It applies to everyone who tries to philosophically justify stupid laws.  Looks like that's you.

ZING!

A witty saying proves nothing. - Voltaire

I pay over 50% in taxes, because of democracy. The sword isn't that hypothetical to me. Although I must admit that it's not literal. That would hurt.
The reason for my high tax is that I make more than the average person. Poor me.

But I'm still curious about those violent special interest groups that should take over when the police goes away. Should I go with Al-Shabab Security, or Aryan enforcement Inc? I can't really decide which rules I like best.

If your parents lived in a gated community, and when you turned 18 set you up with a flat there, would the community fee be an act of violence against you? Where's the difference from a state? I don't see it.

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April 13, 2011, 09:54:09 PM
 #232

Somalia doesn't have anarchy, it has a failed state and chaos.  Even so, it's doing better since the state collapsed than it was under a despot.

What's the difference between a failed state and a non existing state?

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April 13, 2011, 09:56:21 PM
 #233

Somalia doesn't have anarchy, it has a failed state and chaos.  Even so, it's doing better since the state collapsed than it was under a despot.

What's the difference between a failed state and a non existing state?

In the modern world, nothing.  That is unless someone intends to settle Antartica.

"The powers of financial capitalism had another far-reaching aim, nothing less than to create a world system of financial control in private hands able to dominate the political system of each country and the economy of the world as a whole. This system was to be controlled in a feudalist fashion by the central banks of the world acting in concert, by secret agreements arrived at in frequent meetings and conferences. The apex of the systems was to be the Bank for International Settlements in Basel, Switzerland, a private bank owned and controlled by the world's central banks which were themselves private corporations. Each central bank...sought to dominate its government by its ability to control Treasury loans, to manipulate foreign exchanges, to influence the level of economic activity in the country, and to influence cooperative politicians by subsequent economic rewards in the business world."

- Carroll Quigley, CFR member, mentor to Bill Clinton, from 'Tragedy And Hope'
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April 13, 2011, 09:58:03 PM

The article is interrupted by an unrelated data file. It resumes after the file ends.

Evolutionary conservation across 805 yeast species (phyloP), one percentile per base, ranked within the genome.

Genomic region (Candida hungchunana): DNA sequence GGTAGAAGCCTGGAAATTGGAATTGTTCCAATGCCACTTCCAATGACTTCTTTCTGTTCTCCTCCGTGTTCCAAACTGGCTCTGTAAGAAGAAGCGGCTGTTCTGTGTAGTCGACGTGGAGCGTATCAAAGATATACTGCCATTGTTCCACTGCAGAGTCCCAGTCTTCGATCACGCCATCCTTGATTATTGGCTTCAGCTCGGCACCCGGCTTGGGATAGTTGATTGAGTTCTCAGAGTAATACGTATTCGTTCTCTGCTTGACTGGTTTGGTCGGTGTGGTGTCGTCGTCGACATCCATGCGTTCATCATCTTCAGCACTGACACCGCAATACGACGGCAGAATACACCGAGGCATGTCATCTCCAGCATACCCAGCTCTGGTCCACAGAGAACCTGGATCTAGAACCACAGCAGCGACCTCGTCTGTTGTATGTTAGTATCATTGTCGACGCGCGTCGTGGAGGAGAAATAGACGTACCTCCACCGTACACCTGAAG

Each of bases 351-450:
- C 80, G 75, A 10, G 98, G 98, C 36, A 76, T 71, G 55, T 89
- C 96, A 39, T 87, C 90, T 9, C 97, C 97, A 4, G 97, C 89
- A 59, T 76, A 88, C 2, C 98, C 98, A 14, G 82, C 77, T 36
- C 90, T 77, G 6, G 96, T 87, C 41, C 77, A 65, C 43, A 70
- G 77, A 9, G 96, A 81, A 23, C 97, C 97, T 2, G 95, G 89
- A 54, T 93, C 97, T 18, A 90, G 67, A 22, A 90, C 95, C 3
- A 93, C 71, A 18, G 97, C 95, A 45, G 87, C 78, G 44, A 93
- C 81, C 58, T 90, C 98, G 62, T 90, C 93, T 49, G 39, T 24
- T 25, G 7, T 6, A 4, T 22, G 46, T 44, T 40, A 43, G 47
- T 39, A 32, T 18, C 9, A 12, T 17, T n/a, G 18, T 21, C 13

#234

My philosophy has led me closest to the Agorist school which theorizes these groups would only be there to take over if they were already mostly present as insurance companies or security firms, operating peacefully while the state was still dying, and Anarchy would only come about if enough people were sufficiently educated on how effective non-violent solutions are to these problems you're posing, even the non-existent wouldn't happen in a million years problems.

In addition to that, violence is not profitable without a centralized state.  It just doesn't happen in a non-negligible fashion outside of state-esque entities.

Any any security group starting up would have a major competitive advantage if they could somehow guarantee they weren't starting an army to try to take over as a state.  If I were starting a security firm, I'd probably make sure a third party firm had access to all my warehouses and headquarters and could perform random audits to make sure I wasn't doing anything nefarious whenever they wanted, and then I'd put a huge amount of money into escrow, payable to my subscribers if any wrongdoing on my part was found.  Presto! instant, major economic incentive to toe the line and provide a good service, and major incentive for people to sign up for my DRO/Insurance Company.

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April 13, 2011, 09:58:30 PM
 #235

Somalia doesn't have anarchy, it has a failed state and chaos.  Even so, it's doing better since the state collapsed than it was under a despot.

What's the difference between a failed state and a non existing state?

a non-failed state isn't referred to as Anarchy.

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April 13, 2011, 09:59:32 PM
 #236

I pay over 50% in taxes, because of democracy. The sword isn't that hypothetical to me. Although I must admit that it's not literal. That would hurt.
The reason for my high tax is that I make more than the average person. Poor me.